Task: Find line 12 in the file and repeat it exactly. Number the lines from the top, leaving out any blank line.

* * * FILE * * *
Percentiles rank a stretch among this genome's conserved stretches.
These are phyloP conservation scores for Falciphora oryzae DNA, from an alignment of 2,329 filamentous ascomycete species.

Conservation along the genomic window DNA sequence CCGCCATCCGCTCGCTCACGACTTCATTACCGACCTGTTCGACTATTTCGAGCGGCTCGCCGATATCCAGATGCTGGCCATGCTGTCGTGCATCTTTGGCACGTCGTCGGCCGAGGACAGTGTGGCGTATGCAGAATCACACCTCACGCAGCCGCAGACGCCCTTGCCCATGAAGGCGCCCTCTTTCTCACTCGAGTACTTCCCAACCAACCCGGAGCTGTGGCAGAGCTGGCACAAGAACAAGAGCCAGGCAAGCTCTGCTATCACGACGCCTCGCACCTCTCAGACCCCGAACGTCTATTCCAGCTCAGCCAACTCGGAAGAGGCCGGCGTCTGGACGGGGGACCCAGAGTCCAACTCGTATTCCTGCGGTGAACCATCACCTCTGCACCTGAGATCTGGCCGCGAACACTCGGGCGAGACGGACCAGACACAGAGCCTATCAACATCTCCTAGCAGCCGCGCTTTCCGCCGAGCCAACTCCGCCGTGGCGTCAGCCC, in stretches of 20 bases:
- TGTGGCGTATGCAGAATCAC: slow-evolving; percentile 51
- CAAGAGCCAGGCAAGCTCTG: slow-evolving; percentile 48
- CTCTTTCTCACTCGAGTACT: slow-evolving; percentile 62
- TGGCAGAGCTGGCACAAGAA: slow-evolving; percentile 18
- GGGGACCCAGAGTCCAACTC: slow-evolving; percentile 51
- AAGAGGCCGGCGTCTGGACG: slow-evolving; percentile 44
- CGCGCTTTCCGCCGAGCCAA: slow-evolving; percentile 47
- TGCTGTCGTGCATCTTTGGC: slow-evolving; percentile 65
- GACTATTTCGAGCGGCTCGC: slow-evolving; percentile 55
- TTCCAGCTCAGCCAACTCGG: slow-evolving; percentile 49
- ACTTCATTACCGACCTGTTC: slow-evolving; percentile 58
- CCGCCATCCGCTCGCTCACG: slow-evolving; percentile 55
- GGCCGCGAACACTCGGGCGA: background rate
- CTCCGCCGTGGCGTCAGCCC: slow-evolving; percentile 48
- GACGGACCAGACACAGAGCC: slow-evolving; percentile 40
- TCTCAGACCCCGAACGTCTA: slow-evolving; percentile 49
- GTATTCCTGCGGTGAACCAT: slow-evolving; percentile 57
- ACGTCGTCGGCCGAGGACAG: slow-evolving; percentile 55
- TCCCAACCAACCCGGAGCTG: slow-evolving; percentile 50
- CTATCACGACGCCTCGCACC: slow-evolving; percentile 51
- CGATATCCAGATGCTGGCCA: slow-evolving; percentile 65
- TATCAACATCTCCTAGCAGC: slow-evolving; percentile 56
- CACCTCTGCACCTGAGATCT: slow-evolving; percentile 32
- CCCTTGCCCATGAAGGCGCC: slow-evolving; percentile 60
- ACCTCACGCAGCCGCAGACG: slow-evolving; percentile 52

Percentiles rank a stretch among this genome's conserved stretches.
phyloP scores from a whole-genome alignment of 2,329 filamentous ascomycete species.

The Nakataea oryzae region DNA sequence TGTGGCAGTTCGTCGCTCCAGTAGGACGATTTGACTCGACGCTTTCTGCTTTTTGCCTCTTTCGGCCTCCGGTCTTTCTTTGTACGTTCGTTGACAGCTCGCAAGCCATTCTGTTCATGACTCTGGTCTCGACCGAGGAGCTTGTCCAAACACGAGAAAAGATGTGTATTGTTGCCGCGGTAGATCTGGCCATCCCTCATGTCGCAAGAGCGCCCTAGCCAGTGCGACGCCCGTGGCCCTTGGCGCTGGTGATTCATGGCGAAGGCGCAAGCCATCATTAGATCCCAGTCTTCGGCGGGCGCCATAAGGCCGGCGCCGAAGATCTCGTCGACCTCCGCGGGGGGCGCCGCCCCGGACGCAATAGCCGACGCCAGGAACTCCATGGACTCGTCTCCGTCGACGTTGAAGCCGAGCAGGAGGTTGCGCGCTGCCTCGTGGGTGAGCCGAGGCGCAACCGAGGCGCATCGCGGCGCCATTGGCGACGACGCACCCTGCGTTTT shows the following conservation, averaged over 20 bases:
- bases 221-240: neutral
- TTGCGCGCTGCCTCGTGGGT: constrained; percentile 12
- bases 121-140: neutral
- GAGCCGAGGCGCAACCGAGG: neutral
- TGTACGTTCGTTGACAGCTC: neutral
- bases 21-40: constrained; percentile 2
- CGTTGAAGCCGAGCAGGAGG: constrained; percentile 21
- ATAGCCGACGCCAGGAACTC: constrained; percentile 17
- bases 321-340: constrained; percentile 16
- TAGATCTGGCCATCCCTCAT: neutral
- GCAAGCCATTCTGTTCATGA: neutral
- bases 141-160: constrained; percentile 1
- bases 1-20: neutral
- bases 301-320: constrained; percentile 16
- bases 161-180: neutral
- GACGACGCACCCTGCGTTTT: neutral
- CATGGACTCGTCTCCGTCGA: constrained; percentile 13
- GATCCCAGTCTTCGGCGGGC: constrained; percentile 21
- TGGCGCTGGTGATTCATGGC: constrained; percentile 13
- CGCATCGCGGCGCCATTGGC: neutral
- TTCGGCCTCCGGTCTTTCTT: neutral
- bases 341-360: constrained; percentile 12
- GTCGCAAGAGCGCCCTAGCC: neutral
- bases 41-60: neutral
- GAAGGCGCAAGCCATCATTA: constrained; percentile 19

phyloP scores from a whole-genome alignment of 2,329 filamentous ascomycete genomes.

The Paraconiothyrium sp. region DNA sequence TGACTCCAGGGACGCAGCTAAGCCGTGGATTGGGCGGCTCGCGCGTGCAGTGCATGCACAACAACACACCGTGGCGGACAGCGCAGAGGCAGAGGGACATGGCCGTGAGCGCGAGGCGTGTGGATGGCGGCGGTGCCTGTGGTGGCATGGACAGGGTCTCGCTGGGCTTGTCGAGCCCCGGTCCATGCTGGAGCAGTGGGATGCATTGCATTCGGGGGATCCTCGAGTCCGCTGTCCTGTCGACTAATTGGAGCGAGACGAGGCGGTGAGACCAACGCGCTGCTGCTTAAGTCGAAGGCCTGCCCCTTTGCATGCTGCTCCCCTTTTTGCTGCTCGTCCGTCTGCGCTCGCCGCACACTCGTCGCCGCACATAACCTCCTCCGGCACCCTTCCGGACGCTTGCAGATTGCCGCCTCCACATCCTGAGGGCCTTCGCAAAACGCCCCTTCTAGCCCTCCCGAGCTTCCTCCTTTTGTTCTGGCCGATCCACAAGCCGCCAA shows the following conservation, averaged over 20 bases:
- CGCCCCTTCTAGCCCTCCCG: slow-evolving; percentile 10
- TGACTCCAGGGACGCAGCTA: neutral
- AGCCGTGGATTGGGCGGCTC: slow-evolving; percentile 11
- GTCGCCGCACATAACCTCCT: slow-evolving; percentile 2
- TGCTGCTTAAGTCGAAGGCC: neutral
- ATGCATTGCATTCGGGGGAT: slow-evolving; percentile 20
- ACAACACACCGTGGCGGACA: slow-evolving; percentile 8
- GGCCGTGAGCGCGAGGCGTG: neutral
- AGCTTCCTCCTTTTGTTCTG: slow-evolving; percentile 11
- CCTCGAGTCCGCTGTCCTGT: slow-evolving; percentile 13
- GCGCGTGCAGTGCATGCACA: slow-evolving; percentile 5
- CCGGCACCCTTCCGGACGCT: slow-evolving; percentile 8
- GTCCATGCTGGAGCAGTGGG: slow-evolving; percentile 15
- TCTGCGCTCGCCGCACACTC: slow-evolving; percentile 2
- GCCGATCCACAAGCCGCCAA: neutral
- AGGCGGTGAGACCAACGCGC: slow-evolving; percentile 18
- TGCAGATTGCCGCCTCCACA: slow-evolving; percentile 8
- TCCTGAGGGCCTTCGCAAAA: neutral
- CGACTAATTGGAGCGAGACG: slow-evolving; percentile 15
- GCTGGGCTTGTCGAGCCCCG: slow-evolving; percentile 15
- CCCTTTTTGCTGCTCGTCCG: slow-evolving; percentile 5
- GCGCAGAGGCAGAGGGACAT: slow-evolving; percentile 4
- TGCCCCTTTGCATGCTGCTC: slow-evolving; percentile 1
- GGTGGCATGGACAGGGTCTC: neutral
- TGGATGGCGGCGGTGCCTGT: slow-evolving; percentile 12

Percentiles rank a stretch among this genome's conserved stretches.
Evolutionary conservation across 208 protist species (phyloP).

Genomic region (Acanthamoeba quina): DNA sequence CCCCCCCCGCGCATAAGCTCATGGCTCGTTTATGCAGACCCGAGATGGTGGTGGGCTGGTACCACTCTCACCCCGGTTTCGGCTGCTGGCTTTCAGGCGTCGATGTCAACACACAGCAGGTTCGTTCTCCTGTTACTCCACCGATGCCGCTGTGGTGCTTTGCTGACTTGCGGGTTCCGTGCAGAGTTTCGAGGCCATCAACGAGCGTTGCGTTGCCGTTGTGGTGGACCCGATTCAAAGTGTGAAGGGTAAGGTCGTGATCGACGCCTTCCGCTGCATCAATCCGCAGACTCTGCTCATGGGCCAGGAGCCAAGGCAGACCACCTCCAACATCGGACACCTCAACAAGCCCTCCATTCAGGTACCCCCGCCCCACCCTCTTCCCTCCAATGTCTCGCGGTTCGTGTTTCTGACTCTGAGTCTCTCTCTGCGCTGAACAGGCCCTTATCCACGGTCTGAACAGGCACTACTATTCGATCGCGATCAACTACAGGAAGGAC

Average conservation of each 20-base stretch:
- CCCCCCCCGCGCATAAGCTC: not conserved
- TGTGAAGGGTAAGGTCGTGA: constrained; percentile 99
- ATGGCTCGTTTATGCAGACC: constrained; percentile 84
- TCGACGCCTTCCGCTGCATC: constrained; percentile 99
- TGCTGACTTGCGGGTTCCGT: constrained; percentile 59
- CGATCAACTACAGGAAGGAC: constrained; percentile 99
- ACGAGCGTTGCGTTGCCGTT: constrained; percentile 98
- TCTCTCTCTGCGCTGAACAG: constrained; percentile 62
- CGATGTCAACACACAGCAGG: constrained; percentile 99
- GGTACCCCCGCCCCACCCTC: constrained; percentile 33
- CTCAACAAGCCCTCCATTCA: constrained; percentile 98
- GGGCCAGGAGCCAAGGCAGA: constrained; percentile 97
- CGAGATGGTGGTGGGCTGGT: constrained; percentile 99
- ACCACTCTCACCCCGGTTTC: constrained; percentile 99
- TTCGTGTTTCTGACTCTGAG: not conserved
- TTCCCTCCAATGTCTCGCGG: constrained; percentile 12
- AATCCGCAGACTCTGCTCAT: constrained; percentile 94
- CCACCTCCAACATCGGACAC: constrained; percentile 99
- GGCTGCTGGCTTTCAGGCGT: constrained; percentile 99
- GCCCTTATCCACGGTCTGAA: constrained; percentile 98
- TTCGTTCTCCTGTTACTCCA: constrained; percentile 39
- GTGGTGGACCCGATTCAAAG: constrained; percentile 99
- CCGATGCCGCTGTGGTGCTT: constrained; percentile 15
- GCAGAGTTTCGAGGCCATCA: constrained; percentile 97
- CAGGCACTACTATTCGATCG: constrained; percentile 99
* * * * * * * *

- GACTATTTCGAGCGGCTCGC: slow-evolving; percentile 55